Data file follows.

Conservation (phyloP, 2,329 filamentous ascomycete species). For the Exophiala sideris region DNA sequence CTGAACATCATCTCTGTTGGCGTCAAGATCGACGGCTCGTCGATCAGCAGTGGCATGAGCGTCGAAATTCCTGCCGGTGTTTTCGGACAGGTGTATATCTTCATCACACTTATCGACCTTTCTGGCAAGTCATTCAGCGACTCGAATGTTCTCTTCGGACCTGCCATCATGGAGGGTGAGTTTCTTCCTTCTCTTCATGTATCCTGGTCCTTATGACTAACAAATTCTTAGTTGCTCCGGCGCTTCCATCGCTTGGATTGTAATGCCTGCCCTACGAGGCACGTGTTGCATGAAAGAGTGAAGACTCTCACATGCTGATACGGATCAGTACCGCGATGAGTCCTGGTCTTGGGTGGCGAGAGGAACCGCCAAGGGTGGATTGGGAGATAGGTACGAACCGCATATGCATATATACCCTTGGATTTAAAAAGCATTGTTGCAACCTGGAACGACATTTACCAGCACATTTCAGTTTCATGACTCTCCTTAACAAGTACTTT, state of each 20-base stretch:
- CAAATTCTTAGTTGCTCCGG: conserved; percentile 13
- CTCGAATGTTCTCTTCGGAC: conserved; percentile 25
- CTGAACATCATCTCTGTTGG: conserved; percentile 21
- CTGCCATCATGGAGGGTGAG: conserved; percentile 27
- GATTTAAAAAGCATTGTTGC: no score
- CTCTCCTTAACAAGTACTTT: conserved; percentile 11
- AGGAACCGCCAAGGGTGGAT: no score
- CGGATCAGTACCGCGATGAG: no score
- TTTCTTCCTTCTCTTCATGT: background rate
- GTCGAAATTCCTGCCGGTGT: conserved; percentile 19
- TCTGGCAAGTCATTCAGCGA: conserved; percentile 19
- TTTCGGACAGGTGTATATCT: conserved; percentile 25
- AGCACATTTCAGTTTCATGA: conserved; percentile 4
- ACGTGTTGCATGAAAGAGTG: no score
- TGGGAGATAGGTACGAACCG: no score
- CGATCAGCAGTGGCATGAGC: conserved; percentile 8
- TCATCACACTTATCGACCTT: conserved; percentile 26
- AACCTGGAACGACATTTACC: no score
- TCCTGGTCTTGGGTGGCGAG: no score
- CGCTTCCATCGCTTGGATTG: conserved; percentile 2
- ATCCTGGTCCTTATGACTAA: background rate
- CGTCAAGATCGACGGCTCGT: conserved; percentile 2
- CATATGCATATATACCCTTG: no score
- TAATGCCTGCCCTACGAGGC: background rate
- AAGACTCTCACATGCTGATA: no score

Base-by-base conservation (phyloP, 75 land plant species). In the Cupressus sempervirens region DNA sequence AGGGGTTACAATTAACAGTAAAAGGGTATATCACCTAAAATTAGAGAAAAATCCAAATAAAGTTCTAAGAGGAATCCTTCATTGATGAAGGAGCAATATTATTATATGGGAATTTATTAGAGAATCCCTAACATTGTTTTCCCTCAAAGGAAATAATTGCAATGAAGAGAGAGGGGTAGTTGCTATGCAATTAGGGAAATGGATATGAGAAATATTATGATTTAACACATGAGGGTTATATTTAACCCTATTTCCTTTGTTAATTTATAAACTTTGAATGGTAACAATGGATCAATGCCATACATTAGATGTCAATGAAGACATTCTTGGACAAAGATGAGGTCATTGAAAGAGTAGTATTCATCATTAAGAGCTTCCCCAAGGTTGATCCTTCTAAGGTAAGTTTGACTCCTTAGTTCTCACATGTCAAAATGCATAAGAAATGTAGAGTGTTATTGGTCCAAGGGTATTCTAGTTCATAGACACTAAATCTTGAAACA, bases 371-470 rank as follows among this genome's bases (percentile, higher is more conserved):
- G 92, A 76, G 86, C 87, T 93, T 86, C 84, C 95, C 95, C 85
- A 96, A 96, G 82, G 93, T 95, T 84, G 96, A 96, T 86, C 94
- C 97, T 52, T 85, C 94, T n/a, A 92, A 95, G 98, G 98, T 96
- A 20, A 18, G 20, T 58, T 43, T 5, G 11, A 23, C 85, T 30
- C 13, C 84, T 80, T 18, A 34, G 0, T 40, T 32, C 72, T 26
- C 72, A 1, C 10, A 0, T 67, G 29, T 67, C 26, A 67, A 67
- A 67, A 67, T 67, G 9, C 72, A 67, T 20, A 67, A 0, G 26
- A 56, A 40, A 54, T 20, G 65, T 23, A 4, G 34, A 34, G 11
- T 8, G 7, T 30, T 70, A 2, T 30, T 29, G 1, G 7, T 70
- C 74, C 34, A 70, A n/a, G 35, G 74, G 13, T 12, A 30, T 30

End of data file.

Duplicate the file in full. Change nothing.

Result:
Conservation (phyloP, 2,329 filamentous ascomycete species). For the Exophiala sideris region DNA sequence CTGAACATCATCTCTGTTGGCGTCAAGATCGACGGCTCGTCGATCAGCAGTGGCATGAGCGTCGAAATTCCTGCCGGTGTTTTCGGACAGGTGTATATCTTCATCACACTTATCGACCTTTCTGGCAAGTCATTCAGCGACTCGAATGTTCTCTTCGGACCTGCCATCATGGAGGGTGAGTTTCTTCCTTCTCTTCATGTATCCTGGTCCTTATGACTAACAAATTCTTAGTTGCTCCGGCGCTTCCATCGCTTGGATTGTAATGCCTGCCCTACGAGGCACGTGTTGCATGAAAGAGTGAAGACTCTCACATGCTGATACGGATCAGTACCGCGATGAGTCCTGGTCTTGGGTGGCGAGAGGAACCGCCAAGGGTGGATTGGGAGATAGGTACGAACCGCATATGCATATATACCCTTGGATTTAAAAAGCATTGTTGCAACCTGGAACGACATTTACCAGCACATTTCAGTTTCATGACTCTCCTTAACAAGTACTTT, state of each 20-base stretch:
- CAAATTCTTAGTTGCTCCGG: conserved; percentile 13
- CTCGAATGTTCTCTTCGGAC: conserved; percentile 25
- CTGAACATCATCTCTGTTGG: conserved; percentile 21
- CTGCCATCATGGAGGGTGAG: conserved; percentile 27
- GATTTAAAAAGCATTGTTGC: no score
- CTCTCCTTAACAAGTACTTT: conserved; percentile 11
- AGGAACCGCCAAGGGTGGAT: no score
- CGGATCAGTACCGCGATGAG: no score
- TTTCTTCCTTCTCTTCATGT: background rate
- GTCGAAATTCCTGCCGGTGT: conserved; percentile 19
- TCTGGCAAGTCATTCAGCGA: conserved; percentile 19
- TTTCGGACAGGTGTATATCT: conserved; percentile 25
- AGCACATTTCAGTTTCATGA: conserved; percentile 4
- ACGTGTTGCATGAAAGAGTG: no score
- TGGGAGATAGGTACGAACCG: no score
- CGATCAGCAGTGGCATGAGC: conserved; percentile 8
- TCATCACACTTATCGACCTT: conserved; percentile 26
- AACCTGGAACGACATTTACC: no score
- TCCTGGTCTTGGGTGGCGAG: no score
- CGCTTCCATCGCTTGGATTG: conserved; percentile 2
- ATCCTGGTCCTTATGACTAA: background rate
- CGTCAAGATCGACGGCTCGT: conserved; percentile 2
- CATATGCATATATACCCTTG: no score
- TAATGCCTGCCCTACGAGGC: background rate
- AAGACTCTCACATGCTGATA: no score

Base-by-base conservation (phyloP, 75 land plant species). In the Cupressus sempervirens region DNA sequence AGGGGTTACAATTAACAGTAAAAGGGTATATCACCTAAAATTAGAGAAAAATCCAAATAAAGTTCTAAGAGGAATCCTTCATTGATGAAGGAGCAATATTATTATATGGGAATTTATTAGAGAATCCCTAACATTGTTTTCCCTCAAAGGAAATAATTGCAATGAAGAGAGAGGGGTAGTTGCTATGCAATTAGGGAAATGGATATGAGAAATATTATGATTTAACACATGAGGGTTATATTTAACCCTATTTCCTTTGTTAATTTATAAACTTTGAATGGTAACAATGGATCAATGCCATACATTAGATGTCAATGAAGACATTCTTGGACAAAGATGAGGTCATTGAAAGAGTAGTATTCATCATTAAGAGCTTCCCCAAGGTTGATCCTTCTAAGGTAAGTTTGACTCCTTAGTTCTCACATGTCAAAATGCATAAGAAATGTAGAGTGTTATTGGTCCAAGGGTATTCTAGTTCATAGACACTAAATCTTGAAACA, bases 371-470 rank as follows among this genome's bases (percentile, higher is more conserved):
- G 92, A 76, G 86, C 87, T 93, T 86, C 84, C 95, C 95, C 85
- A 96, A 96, G 82, G 93, T 95, T 84, G 96, A 96, T 86, C 94
- C 97, T 52, T 85, C 94, T n/a, A 92, A 95, G 98, G 98, T 96
- A 20, A 18, G 20, T 58, T 43, T 5, G 11, A 23, C 85, T 30
- C 13, C 84, T 80, T 18, A 34, G 0, T 40, T 32, C 72, T 26
- C 72, A 1, C 10, A 0, T 67, G 29, T 67, C 26, A 67, A 67
- A 67, A 67, T 67, G 9, C 72, A 67, T 20, A 67, A 0, G 26
- A 56, A 40, A 54, T 20, G 65, T 23, A 4, G 34, A 34, G 11
- T 8, G 7, T 30, T 70, A 2, T 30, T 29, G 1, G 7, T 70
- C 74, C 34, A 70, A n/a, G 35, G 74, G 13, T 12, A 30, T 30